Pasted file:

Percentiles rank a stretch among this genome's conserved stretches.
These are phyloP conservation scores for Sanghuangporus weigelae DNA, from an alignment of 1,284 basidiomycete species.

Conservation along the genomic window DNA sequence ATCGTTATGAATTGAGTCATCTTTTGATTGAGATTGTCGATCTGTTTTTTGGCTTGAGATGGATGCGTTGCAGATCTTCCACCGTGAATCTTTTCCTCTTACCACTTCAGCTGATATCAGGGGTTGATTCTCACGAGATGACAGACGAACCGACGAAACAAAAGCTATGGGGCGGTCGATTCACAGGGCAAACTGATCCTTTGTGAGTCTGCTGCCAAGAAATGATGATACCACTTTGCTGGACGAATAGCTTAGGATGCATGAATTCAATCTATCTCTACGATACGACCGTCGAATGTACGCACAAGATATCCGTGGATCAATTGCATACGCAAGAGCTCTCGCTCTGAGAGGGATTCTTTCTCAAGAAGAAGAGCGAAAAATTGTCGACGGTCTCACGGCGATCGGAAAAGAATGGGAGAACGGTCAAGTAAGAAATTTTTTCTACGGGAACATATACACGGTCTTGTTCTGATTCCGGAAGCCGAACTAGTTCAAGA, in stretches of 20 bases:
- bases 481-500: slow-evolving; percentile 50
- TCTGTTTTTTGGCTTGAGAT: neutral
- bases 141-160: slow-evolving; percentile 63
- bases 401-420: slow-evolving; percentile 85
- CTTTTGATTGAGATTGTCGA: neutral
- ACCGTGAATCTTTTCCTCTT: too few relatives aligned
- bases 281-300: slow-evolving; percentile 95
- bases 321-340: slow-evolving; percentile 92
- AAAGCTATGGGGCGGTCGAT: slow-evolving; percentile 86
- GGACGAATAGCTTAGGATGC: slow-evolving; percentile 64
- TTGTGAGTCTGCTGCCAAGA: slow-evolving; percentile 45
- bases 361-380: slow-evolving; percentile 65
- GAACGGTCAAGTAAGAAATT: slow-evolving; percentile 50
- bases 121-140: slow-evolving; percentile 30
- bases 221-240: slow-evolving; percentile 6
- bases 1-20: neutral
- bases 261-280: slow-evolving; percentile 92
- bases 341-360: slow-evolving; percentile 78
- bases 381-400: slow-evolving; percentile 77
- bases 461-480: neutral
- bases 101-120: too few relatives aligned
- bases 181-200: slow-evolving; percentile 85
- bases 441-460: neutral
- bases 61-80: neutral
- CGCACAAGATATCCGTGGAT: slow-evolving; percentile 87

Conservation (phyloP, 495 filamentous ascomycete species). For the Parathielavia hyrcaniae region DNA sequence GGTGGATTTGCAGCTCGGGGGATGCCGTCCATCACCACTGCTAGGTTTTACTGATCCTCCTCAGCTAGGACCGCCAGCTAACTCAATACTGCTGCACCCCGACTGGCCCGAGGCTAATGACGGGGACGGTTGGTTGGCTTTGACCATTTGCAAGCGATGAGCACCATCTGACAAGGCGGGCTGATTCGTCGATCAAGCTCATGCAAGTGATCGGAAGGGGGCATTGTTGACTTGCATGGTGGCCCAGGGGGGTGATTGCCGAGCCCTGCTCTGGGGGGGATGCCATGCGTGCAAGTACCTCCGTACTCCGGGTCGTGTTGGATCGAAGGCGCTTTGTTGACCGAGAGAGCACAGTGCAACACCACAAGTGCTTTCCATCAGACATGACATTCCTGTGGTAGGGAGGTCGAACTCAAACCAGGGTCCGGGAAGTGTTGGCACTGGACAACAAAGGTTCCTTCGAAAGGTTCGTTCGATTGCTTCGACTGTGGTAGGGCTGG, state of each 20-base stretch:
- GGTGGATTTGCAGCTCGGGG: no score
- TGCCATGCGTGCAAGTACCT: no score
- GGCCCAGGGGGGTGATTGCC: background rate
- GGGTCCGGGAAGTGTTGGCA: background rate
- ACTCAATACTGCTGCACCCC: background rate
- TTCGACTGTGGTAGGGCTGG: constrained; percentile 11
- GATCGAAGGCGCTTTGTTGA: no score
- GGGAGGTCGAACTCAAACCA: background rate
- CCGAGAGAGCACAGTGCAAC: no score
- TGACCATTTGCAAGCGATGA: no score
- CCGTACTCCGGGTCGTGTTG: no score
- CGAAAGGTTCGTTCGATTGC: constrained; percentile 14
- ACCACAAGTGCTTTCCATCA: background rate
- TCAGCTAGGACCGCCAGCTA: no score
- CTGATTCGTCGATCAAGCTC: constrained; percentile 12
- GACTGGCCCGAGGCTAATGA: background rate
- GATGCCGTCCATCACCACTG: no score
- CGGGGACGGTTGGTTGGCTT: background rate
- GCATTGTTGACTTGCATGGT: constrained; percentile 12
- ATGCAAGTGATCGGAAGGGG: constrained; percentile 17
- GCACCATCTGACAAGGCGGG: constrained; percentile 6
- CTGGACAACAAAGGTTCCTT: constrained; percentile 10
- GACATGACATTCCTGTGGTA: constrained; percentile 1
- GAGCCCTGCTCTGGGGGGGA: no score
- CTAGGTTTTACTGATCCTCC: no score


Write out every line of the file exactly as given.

Percentiles rank a stretch among this genome's conserved stretches.
These are phyloP conservation scores for Sanghuangporus weigelae DNA, from an alignment of 1,284 basidiomycete species.

Conservation along the genomic window DNA sequence ATCGTTATGAATTGAGTCATCTTTTGATTGAGATTGTCGATCTGTTTTTTGGCTTGAGATGGATGCGTTGCAGATCTTCCACCGTGAATCTTTTCCTCTTACCACTTCAGCTGATATCAGGGGTTGATTCTCACGAGATGACAGACGAACCGACGAAACAAAAGCTATGGGGCGGTCGATTCACAGGGCAAACTGATCCTTTGTGAGTCTGCTGCCAAGAAATGATGATACCACTTTGCTGGACGAATAGCTTAGGATGCATGAATTCAATCTATCTCTACGATACGACCGTCGAATGTACGCACAAGATATCCGTGGATCAATTGCATACGCAAGAGCTCTCGCTCTGAGAGGGATTCTTTCTCAAGAAGAAGAGCGAAAAATTGTCGACGGTCTCACGGCGATCGGAAAAGAATGGGAGAACGGTCAAGTAAGAAATTTTTTCTACGGGAACATATACACGGTCTTGTTCTGATTCCGGAAGCCGAACTAGTTCAAGA, in stretches of 20 bases:
- bases 481-500: slow-evolving; percentile 50
- TCTGTTTTTTGGCTTGAGAT: neutral
- bases 141-160: slow-evolving; percentile 63
- bases 401-420: slow-evolving; percentile 85
- CTTTTGATTGAGATTGTCGA: neutral
- ACCGTGAATCTTTTCCTCTT: too few relatives aligned
- bases 281-300: slow-evolving; percentile 95
- bases 321-340: slow-evolving; percentile 92
- AAAGCTATGGGGCGGTCGAT: slow-evolving; percentile 86
- GGACGAATAGCTTAGGATGC: slow-evolving; percentile 64
- TTGTGAGTCTGCTGCCAAGA: slow-evolving; percentile 45
- bases 361-380: slow-evolving; percentile 65
- GAACGGTCAAGTAAGAAATT: slow-evolving; percentile 50
- bases 121-140: slow-evolving; percentile 30
- bases 221-240: slow-evolving; percentile 6
- bases 1-20: neutral
- bases 261-280: slow-evolving; percentile 92
- bases 341-360: slow-evolving; percentile 78
- bases 381-400: slow-evolving; percentile 77
- bases 461-480: neutral
- bases 101-120: too few relatives aligned
- bases 181-200: slow-evolving; percentile 85
- bases 441-460: neutral
- bases 61-80: neutral
- CGCACAAGATATCCGTGGAT: slow-evolving; percentile 87

Conservation (phyloP, 495 filamentous ascomycete species). For the Parathielavia hyrcaniae region DNA sequence GGTGGATTTGCAGCTCGGGGGATGCCGTCCATCACCACTGCTAGGTTTTACTGATCCTCCTCAGCTAGGACCGCCAGCTAACTCAATACTGCTGCACCCCGACTGGCCCGAGGCTAATGACGGGGACGGTTGGTTGGCTTTGACCATTTGCAAGCGATGAGCACCATCTGACAAGGCGGGCTGATTCGTCGATCAAGCTCATGCAAGTGATCGGAAGGGGGCATTGTTGACTTGCATGGTGGCCCAGGGGGGTGATTGCCGAGCCCTGCTCTGGGGGGGATGCCATGCGTGCAAGTACCTCCGTACTCCGGGTCGTGTTGGATCGAAGGCGCTTTGTTGACCGAGAGAGCACAGTGCAACACCACAAGTGCTTTCCATCAGACATGACATTCCTGTGGTAGGGAGGTCGAACTCAAACCAGGGTCCGGGAAGTGTTGGCACTGGACAACAAAGGTTCCTTCGAAAGGTTCGTTCGATTGCTTCGACTGTGGTAGGGCTGG, state of each 20-base stretch:
- GGTGGATTTGCAGCTCGGGG: no score
- TGCCATGCGTGCAAGTACCT: no score
- GGCCCAGGGGGGTGATTGCC: background rate
- GGGTCCGGGAAGTGTTGGCA: background rate
- ACTCAATACTGCTGCACCCC: background rate
- TTCGACTGTGGTAGGGCTGG: constrained; percentile 11
- GATCGAAGGCGCTTTGTTGA: no score
- GGGAGGTCGAACTCAAACCA: background rate
- CCGAGAGAGCACAGTGCAAC: no score
- TGACCATTTGCAAGCGATGA: no score
- CCGTACTCCGGGTCGTGTTG: no score
- CGAAAGGTTCGTTCGATTGC: constrained; percentile 14
- ACCACAAGTGCTTTCCATCA: background rate
- TCAGCTAGGACCGCCAGCTA: no score
- CTGATTCGTCGATCAAGCTC: constrained; percentile 12
- GACTGGCCCGAGGCTAATGA: background rate
- GATGCCGTCCATCACCACTG: no score
- CGGGGACGGTTGGTTGGCTT: background rate
- GCATTGTTGACTTGCATGGT: constrained; percentile 12
- ATGCAAGTGATCGGAAGGGG: constrained; percentile 17
- GCACCATCTGACAAGGCGGG: constrained; percentile 6
- CTGGACAACAAAGGTTCCTT: constrained; percentile 10
- GACATGACATTCCTGTGGTA: constrained; percentile 1
- GAGCCCTGCTCTGGGGGGGA: no score
- CTAGGTTTTACTGATCCTCC: no score